Which series was your favorite as a child?

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“Are we creating scavengers or readers?”

Truth be told, I’ve never been a fan of questions at the end of the chapter or even a worksheet of questions to answer as you read the selection. From a student’s perspective, they love them because they think–“Jackpot! I don’t have to read, I just have to answer the questions.” So they scan. They find the answer to the question. And even then, if they cannot find it within a couple minutes or it’s not blatantly obvious because it’s not bolded–they give up and claim, “it’s not in the book” or “I couldn’t find it in the book so I skipped it.”

I’m not sure at what point in a person’s education that the the desire to do as little as possible came to be. Perhaps, it is because schooling is legally mandated until the age of 16 (at least in the USA). Students view their education as something forced upon them rather than something they chose to do. Days, months, and even years of a student’s life is consumed with studying and memorizing information through classes upon classes that do not interest them, seem to have no connection to the real world (or more importantly, their real world) or because they are told they “have to” learn it. And when people are confronted with something they do not want to do, they will take the path of least resistance around it.

Perhaps the path of least resistance developed out of necessity. Students are overwhelmed with academic pressures, societal pressures, family obligations, and personal desires. Prioritizing is the only way students are able to (somewhat) handle all these pressures. Some people choose academics. Some choose family. Some choose society. Some choose personal desires. Once a priority ranking is established, students then try to cope with “getting through” the other pressures, rather than try to balance them. Skimming text is one such technique. And while skimming has it’s uses, students have abandoned reading for understanding in favor of skimming. They find the answer, but have no idea what’s going on.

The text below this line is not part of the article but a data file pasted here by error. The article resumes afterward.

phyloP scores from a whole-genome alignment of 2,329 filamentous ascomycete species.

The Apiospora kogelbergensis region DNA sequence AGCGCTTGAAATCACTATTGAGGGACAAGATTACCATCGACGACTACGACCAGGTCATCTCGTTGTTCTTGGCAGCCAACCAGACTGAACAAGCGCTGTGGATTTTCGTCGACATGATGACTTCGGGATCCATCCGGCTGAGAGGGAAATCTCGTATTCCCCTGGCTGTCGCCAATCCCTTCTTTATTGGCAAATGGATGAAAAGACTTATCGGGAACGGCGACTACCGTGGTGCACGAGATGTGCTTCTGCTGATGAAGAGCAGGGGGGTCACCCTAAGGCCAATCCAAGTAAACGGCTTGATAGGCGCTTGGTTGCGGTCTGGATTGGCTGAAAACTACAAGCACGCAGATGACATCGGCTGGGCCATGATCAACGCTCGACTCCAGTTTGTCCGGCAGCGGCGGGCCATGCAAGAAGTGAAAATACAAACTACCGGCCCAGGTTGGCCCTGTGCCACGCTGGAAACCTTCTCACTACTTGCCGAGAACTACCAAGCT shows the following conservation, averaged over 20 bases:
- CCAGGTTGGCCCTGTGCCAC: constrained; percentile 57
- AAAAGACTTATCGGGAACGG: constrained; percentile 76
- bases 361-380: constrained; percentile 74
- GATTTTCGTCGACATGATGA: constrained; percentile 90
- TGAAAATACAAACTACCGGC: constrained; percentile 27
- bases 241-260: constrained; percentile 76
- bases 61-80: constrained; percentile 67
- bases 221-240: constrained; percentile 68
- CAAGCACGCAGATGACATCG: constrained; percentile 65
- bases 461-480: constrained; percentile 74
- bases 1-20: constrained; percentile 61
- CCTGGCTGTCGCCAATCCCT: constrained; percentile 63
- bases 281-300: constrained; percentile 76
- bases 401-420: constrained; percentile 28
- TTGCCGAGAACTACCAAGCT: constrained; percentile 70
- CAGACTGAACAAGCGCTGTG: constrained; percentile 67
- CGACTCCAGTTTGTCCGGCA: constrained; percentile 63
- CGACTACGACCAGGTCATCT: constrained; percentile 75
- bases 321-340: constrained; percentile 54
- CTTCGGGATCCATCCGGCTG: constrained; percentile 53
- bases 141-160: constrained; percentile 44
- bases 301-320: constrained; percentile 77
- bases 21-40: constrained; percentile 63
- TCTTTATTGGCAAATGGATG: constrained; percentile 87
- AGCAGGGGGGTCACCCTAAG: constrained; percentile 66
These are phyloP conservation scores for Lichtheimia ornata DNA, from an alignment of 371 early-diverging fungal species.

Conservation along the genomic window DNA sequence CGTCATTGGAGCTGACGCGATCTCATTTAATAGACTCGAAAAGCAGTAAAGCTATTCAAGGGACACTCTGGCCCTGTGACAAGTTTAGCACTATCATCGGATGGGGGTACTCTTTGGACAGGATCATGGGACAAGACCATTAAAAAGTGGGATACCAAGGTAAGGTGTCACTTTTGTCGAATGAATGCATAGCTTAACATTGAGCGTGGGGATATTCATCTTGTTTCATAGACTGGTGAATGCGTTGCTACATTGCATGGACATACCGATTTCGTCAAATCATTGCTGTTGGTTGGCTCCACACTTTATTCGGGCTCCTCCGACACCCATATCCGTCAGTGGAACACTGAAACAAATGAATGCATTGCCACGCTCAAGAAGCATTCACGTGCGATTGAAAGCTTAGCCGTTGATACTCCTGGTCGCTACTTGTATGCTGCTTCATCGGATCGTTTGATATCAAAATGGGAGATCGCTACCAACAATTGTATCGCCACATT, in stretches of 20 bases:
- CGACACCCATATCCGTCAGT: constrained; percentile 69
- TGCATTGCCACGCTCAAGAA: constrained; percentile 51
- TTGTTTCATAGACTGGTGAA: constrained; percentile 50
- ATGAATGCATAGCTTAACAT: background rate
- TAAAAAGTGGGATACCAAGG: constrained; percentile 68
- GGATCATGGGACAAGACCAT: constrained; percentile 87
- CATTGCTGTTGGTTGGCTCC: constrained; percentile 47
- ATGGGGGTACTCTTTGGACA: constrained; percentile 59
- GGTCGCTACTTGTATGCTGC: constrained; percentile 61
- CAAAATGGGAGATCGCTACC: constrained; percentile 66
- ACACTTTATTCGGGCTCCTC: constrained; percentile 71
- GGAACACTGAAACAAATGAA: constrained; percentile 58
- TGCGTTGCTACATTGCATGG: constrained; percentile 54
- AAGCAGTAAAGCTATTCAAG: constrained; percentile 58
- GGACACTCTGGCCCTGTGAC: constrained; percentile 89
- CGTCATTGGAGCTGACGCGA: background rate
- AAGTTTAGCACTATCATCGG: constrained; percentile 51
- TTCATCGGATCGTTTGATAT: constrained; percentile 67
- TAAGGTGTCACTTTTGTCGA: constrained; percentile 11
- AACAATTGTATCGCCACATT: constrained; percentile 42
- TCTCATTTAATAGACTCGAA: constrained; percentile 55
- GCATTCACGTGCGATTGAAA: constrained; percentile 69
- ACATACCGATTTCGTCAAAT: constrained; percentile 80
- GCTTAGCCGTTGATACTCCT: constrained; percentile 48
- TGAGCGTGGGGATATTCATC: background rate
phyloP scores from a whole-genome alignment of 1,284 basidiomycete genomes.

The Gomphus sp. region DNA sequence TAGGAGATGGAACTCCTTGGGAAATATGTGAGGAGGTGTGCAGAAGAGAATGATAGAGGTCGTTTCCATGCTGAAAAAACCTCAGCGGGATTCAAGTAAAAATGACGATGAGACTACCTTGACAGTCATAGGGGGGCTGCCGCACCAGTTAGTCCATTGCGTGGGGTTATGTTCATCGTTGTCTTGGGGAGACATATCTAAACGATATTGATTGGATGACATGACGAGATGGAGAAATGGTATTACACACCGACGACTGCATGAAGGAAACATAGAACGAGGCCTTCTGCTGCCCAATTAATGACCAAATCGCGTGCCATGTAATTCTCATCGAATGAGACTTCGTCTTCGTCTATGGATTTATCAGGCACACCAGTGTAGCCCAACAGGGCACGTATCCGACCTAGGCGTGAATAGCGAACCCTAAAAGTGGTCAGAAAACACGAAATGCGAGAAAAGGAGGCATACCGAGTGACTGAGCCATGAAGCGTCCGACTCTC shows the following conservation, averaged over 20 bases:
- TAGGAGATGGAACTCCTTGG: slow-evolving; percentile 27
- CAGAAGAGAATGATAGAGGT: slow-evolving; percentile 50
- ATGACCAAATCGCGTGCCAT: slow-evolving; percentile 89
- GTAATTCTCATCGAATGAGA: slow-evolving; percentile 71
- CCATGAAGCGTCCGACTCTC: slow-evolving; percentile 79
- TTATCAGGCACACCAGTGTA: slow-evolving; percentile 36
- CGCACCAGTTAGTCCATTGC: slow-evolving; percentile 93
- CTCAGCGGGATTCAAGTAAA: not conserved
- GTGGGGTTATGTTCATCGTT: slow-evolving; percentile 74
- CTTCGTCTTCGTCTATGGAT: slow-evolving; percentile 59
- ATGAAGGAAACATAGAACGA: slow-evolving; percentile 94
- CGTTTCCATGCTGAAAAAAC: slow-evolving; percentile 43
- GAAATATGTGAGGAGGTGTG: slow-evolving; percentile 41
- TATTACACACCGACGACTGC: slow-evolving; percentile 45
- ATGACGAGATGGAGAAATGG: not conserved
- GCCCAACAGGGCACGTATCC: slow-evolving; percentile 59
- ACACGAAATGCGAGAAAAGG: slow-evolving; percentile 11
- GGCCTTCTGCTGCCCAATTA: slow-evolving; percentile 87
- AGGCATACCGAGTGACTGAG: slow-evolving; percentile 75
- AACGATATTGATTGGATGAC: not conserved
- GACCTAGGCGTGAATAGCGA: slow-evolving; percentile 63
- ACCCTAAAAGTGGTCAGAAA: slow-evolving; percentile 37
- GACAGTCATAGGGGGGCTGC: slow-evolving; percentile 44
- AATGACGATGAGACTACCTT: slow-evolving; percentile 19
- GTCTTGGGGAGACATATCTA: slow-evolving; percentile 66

Fred Ende recently published an article on SmartBlogs (SmartBlog on Education) titled, “Are we creating scavengers or readers?” He makes several good points about the scavenging method of reading versus reading for comprehension.

Brief Intermission: For those of you unfamiliar with the “scavenger” method of “reading,” it basically works like this:

  1. Read questions given to be answered.
  2. Seek location in informational text or literature where this answer might be located.
  3. Find keywords and/or “giveaways” in text material.
  4. Write answer down without reading for context or deeper understanding.

Notice that this approach doesn’t actually involve any “reading.” For lack of a better characterization, it’s not good.

Ende also points out that one of the Common Core’s goals is to remedy the issue of skimming versus reading for understanding by requiring students “supply evidence” from the text. However, Ende makes clear that “supplying evidence” doesn’t always yield in complete comprehension.

Seemingly, the Common Core State Standards (or Common Core Learning Standards here in New York) should address these concerns. And maybe, on some level, they do. However, when students are asked to “supply evidence from the text” on an assessment, it doesn’t necessarily mean that students will understand, or even consider, what was read. “Supplying” something is much less intensive than “explaining,” and much, much less intensive than “creating.” Yet, much of the sample and real questions I’ve seen ask students to respond to a prompt by supplying (or “using;” whatever that means) evidence from the text. Even local assessments that our districts are creating appeal to students to “find” evidence, without necessarily encouraging them to “think” about it.

“Scavenging” for information has several good uses. It is beneficial when trying to review a large amount of text to determine if it warrants further, more in-depth reading/analysis. Unfortunately, the skill of scavenging has been taught and reinforced year after year under the guise of “understanding”.